From left, Jerry Tejkl, his grandson Trent Coopshaw, Debbie Drake, and Dave Blesing, the organizer of the multiple mile sale, hope Sylvania-Metamora Road makes history again.
LYONS - A 60-mile yard/barn/garage sale, stretching across three states, rolling along suburban lawns and rural pastures, could turn an old highway into a new "buyway" for six days in June.
Dave Blesing, a history buff from Fulton County, is out and about these days, peddling his plan and passing out flyers from Sylvania to Fremont, Indiana.
Mr. Blesing is a modern-day Johnny Appleseed of sorts, planting an idea and hoping it grows.
His plan is simple: Pass the word about an event that could be tough to pass up. Residents. Businesses, churches, organizations. Entire communities. Everyone is welcome to participate, to come along for the ride.
Called the Historical Old Territorial Road 60-Mile Yard/Barn/Garage Sale, the event is being embraced with enthusiasm, said Mr. Blesing of Lyons.
If the multiple-mile sale, set for June 21-26, is "half as successful as it could be, it will create more traffic than the old road has seen in a long, long time," he said.
An Ohio Historical Marker near the post office in Berkey in western Lucas County describes the Old Territorial Road as the "earliest improved public road west from Lake Erie to the Indiana border."
Built in 1834-1835, the road ran parallel to the Harris Line, the northern boundary of a narrow strip of land contested by Ohio and Michigan from 1803 to 1836, when Ohio annexed it after the Toledo War. The road became the Indiana Plank Road in 1848 and later known as Sylvania-Metamora Road, according to the marker.
Rosemary Ott, who serves on Berkey's plan commission, said the sale sounds like a "great idea."
"It could be better than unlimited pickup," she said.
Ms. Ott lives a mile off the historic road, but with an old leaky boat to get rid of, she just might borrow space from a neighbor whose property abuts the "buyway."
Such a sale, Ms. Ott said, could bring a slew of visitors to the area.
Drawing attention to the region, to its history, and to its communities, is just one reason why Mr. Blesing is promoting the idea of the sale. Mainly, however, it's a people thing.
"Garage sales have become an addiction for some," he said. "They provide a form of entertainment for others."
That's why an annual 450-mile yard sale in sections of several states, including Kentucky, has been "fabulously successful," said Jeff Gordon, a professor of geography at Bowling Green State University, who has studied flea markets and garage sales as part of his on-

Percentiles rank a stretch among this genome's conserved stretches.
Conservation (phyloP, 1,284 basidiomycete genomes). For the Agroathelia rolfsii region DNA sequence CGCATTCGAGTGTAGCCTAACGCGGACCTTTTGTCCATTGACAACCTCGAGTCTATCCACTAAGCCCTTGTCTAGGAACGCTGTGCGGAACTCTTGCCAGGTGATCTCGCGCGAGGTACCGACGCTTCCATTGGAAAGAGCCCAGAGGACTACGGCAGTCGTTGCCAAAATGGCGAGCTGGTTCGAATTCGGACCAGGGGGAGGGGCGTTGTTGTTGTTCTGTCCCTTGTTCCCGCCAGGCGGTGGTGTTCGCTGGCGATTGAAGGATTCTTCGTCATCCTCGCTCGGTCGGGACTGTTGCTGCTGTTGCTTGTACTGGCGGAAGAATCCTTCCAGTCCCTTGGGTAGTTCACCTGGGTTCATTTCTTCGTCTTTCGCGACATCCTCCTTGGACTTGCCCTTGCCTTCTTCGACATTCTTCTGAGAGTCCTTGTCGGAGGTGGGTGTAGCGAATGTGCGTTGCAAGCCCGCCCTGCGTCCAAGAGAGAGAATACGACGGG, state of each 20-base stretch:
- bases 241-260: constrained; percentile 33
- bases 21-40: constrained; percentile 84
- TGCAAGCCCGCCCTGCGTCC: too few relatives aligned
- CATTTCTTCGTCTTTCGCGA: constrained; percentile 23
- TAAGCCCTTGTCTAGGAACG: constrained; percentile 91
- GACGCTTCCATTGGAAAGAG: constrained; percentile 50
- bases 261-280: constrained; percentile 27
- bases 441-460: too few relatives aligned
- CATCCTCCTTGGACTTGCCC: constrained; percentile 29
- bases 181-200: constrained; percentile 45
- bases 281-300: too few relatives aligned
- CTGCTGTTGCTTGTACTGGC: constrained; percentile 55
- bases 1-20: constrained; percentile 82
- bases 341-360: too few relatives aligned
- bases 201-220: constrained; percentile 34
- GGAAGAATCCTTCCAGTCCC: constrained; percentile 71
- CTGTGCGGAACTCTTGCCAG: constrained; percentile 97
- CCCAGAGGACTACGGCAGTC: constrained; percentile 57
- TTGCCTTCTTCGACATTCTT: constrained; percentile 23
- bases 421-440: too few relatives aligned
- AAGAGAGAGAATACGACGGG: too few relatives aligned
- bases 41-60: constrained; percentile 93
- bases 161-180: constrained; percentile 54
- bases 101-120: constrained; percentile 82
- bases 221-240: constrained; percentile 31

going interest in "anything fun."
"Garage sales have become part of our culture," he said, allowing people to sell unwanted items and make money to offset the cost of buying new stuff.
Garage sales too give people a reason to get out of the house and interact in a socially acceptable way, he said.
Some people scurry to garage sales because they love to talk; some like to travel and learn about different places. Others get giddy over the possibility of finding a wildly valuable treasure for a mere quarter, Mr. Gordon said.
Along another historic old road - U.S. 40 in southwestern Pennsylvania, also known in places as Braddock's Road because it is the route Gen. William Braddock followed to reach Fort Pitt, where the Allegheny and Monongahela rivers flow together to form the Ohio River - a similar yard and garage sale is carried on across two counties each fall.
Mr. Blesing said old barns, old buildings, and old attics along the Old Territorial Road here are also likely filled with this, that, and the other thing; odds and ends just begging to be hauled out and sold.
"We tend to be accumulators," Mr. Blesing said.
Stephanie Mossing, finance controller for Morenci, Mich., said that the 60-mile sale is a "wonderful idea." Flyers are posted in the city, and people are talking about the sale, she said. The historical road winds right through Morenci, she said, noting that west of the city the highway is known as Territorial Road as it heads toward Indiana. The sale's starting point is in Sylvania.
Other than passing out flyers, Mr. Blesing is taking no extra steps to rally buyers and sellers. "I do not want to make it a big promotional event," he said. "I want it to be just a fun thing that happens."
Contact Janet Romaker at: firstname.lastname@example.org or 419-724-6006.
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